The founding library director was M. Moss Humphrey, who established a library that serves our students, faculty, staff, and persons in the community . Ms. Humphrey established the CDU Archives, which preserves historical papers, photos, and other memorabilia about CDU and Dr. Drew. The library has begun digitizing these historical documents. In addition, the library has a collection of books about Dr. Drew, including a copy of his dissertation Banked Blood, and makes every effort to acquire new titles about him. The library also provides access to several articles by and about Dr. Drew in print, online, or via interlibrary loan. These articles can be accessed by visiting the CDU Dr. Drew LibGuide .
In May 2017, the current library director collaborated with Dr. Drew’s youngest daughter, Sylvia Drew Ivie, to have all three of his daughters in a panel discussion about their father (Figure 1). It was during this dialogue that everyone in attendance learned much more about Dr. Drew’s love for mankind and that, even though his children were young, they understood that he held great responsibility. During this panel discussion, Dr. Drew’s family brought him to life, and we believe those in attendance will forever be grateful for obtaining greater insight into Dr. Drew’s life and legacy.
Figure 1 The Drew siblings: Charlene Drew Jarvis, Sylvia Drew Ivie, and Bebe Drew Price (sitting); Darlene Parker-Kelly, director, Health Sciences Library, Charles R. Drew University of Medicine and Science (CDU) (standing)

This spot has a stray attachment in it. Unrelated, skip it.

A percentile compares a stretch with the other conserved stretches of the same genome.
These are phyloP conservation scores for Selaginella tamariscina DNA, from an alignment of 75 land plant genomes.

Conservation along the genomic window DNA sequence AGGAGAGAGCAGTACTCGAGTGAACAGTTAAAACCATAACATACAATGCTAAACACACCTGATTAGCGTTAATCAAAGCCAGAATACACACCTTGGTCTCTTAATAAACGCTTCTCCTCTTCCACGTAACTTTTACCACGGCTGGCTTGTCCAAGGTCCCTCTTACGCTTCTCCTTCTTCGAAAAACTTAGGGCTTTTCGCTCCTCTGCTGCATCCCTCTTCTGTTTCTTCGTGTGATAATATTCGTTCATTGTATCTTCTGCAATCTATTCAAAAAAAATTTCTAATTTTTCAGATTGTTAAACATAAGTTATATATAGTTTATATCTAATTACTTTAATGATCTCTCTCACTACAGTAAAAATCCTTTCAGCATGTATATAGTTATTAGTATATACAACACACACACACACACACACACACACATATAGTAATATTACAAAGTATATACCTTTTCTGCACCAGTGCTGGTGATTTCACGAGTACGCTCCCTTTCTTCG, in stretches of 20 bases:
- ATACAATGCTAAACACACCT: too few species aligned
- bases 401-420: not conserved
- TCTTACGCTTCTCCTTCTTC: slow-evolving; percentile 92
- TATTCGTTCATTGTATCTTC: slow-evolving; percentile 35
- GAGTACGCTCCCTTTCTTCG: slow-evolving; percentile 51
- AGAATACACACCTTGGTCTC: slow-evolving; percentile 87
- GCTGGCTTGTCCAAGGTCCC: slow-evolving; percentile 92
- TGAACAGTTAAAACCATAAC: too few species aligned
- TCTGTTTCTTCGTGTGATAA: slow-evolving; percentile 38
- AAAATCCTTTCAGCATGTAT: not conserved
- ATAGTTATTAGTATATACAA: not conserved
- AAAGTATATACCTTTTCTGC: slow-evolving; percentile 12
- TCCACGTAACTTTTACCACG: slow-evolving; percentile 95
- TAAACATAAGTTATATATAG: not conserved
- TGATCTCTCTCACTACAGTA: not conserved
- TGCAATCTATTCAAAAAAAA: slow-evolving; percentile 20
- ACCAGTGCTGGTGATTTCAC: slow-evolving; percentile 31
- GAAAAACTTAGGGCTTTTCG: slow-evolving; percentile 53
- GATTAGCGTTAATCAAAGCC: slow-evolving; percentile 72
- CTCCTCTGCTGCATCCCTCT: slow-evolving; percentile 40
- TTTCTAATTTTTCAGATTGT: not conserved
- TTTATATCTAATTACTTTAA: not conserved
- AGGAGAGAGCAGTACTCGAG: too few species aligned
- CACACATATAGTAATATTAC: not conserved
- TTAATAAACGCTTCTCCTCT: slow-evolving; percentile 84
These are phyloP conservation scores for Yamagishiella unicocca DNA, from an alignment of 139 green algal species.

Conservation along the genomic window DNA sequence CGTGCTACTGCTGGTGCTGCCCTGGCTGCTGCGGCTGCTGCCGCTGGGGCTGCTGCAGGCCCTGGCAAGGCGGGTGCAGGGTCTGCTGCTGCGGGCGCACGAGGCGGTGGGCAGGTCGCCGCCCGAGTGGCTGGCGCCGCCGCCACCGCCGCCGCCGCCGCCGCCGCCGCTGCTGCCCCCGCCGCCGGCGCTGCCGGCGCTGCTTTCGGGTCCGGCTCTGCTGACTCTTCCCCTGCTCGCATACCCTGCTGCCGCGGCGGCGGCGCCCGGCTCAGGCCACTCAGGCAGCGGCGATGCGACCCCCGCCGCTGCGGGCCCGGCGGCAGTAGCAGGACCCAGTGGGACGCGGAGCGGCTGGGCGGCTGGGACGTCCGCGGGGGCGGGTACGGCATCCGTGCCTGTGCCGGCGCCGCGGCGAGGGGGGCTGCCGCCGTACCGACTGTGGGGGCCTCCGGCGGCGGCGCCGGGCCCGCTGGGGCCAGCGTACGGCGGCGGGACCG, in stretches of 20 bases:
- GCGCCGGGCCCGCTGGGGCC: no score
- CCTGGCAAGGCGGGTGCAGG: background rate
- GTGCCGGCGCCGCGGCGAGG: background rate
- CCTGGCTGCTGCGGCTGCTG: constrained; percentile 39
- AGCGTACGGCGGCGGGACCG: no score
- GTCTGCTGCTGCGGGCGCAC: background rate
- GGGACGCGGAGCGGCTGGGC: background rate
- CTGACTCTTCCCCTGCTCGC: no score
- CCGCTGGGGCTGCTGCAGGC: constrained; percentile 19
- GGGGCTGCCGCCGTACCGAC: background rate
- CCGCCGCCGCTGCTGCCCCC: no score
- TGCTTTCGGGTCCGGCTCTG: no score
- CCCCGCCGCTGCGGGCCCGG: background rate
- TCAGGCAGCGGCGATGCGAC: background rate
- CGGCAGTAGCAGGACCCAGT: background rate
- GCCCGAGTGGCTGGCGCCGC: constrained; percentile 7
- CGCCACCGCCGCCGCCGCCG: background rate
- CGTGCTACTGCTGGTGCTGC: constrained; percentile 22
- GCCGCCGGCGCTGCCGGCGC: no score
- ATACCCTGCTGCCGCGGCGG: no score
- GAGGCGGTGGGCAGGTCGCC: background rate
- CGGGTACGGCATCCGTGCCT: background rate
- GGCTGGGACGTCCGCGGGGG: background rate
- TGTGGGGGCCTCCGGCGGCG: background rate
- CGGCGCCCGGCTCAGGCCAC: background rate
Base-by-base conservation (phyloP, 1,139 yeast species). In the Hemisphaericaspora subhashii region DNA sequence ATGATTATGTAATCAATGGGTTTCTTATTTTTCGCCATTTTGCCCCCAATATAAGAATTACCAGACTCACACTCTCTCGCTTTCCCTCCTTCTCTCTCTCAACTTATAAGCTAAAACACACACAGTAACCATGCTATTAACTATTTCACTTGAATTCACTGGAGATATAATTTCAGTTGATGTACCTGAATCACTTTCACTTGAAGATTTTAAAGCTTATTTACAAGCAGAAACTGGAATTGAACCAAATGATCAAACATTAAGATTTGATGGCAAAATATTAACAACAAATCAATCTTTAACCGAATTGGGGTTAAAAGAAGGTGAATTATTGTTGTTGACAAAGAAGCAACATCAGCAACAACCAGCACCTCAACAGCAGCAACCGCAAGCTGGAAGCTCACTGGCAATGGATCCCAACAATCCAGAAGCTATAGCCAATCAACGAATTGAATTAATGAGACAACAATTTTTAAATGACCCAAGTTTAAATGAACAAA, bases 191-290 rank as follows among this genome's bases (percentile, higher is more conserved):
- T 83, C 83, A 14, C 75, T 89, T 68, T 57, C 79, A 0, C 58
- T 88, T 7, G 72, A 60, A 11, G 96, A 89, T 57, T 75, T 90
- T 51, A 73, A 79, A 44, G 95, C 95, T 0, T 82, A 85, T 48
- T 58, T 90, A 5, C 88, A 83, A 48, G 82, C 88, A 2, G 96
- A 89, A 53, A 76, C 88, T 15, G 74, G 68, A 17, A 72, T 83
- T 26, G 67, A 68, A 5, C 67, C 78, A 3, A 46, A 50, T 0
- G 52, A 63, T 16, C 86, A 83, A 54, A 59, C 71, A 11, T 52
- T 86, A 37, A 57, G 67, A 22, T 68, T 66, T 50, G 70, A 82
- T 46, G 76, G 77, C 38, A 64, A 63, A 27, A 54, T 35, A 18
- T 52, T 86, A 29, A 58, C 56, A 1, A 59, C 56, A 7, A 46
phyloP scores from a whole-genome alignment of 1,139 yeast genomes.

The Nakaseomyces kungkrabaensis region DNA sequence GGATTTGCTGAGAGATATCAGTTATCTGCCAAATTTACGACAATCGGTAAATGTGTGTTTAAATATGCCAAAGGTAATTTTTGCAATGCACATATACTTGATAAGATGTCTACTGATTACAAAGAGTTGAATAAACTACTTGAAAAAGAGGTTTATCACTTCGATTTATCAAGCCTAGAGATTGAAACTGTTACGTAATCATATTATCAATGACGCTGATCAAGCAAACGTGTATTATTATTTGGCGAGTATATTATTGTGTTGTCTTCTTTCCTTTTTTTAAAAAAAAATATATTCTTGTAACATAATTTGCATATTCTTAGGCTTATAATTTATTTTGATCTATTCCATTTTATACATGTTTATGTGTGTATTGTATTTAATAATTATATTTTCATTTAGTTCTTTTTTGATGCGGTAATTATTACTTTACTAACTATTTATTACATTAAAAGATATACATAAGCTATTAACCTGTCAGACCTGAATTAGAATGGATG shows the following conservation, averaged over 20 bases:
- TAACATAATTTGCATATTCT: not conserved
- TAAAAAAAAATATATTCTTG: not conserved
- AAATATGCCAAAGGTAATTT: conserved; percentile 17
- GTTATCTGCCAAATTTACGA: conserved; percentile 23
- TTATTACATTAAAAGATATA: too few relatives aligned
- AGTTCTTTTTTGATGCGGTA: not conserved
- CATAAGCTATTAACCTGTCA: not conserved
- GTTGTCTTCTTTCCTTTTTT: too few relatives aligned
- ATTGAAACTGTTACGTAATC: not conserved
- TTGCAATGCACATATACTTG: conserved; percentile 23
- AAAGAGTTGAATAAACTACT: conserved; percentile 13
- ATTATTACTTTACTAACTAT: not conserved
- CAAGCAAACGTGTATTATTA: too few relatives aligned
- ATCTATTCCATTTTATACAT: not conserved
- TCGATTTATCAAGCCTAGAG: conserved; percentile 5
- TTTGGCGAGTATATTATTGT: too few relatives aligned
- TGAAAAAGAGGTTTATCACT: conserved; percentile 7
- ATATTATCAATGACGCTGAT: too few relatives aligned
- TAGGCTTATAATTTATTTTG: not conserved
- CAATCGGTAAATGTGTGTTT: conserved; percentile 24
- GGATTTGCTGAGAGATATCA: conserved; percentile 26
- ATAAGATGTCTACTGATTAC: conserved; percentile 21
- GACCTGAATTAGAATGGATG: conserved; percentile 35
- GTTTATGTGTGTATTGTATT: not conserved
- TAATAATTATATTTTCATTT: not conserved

One of the outstanding processes that have taken place at CDU is the “President’s Freshman Seminar” course, during which students learn more about Dr. Drew from readings and through conversation with Dr. Drew’s daughter. The library contributes to this course by securing select biographies on Dr. Drew and assisting with copyright.
The authors thought it would be fitting to ask Sylvia Drew Ivie to join us in this History Matters narrative. We asked her several questions, and we provide excerpts from the interview transcripts.
“My fondest memories of him are planting flowers. We had a rental house on the campus of Howard University, and there was a backyard, where he had planted flowers. He liked to come home from work and go immediately into the backyard and tend to the flowers.
“He allowed me to help him plant a little red plant called statice when I was very little, and he was very methodical about it. He would dig the hole, and he would put the plant in it, and it was my job to pull the dirt up around it and to pat it tight; we couldn’t go on to the second flower until I had done a good job on the first one, and so we would stay with the first one until it was to his satisfaction.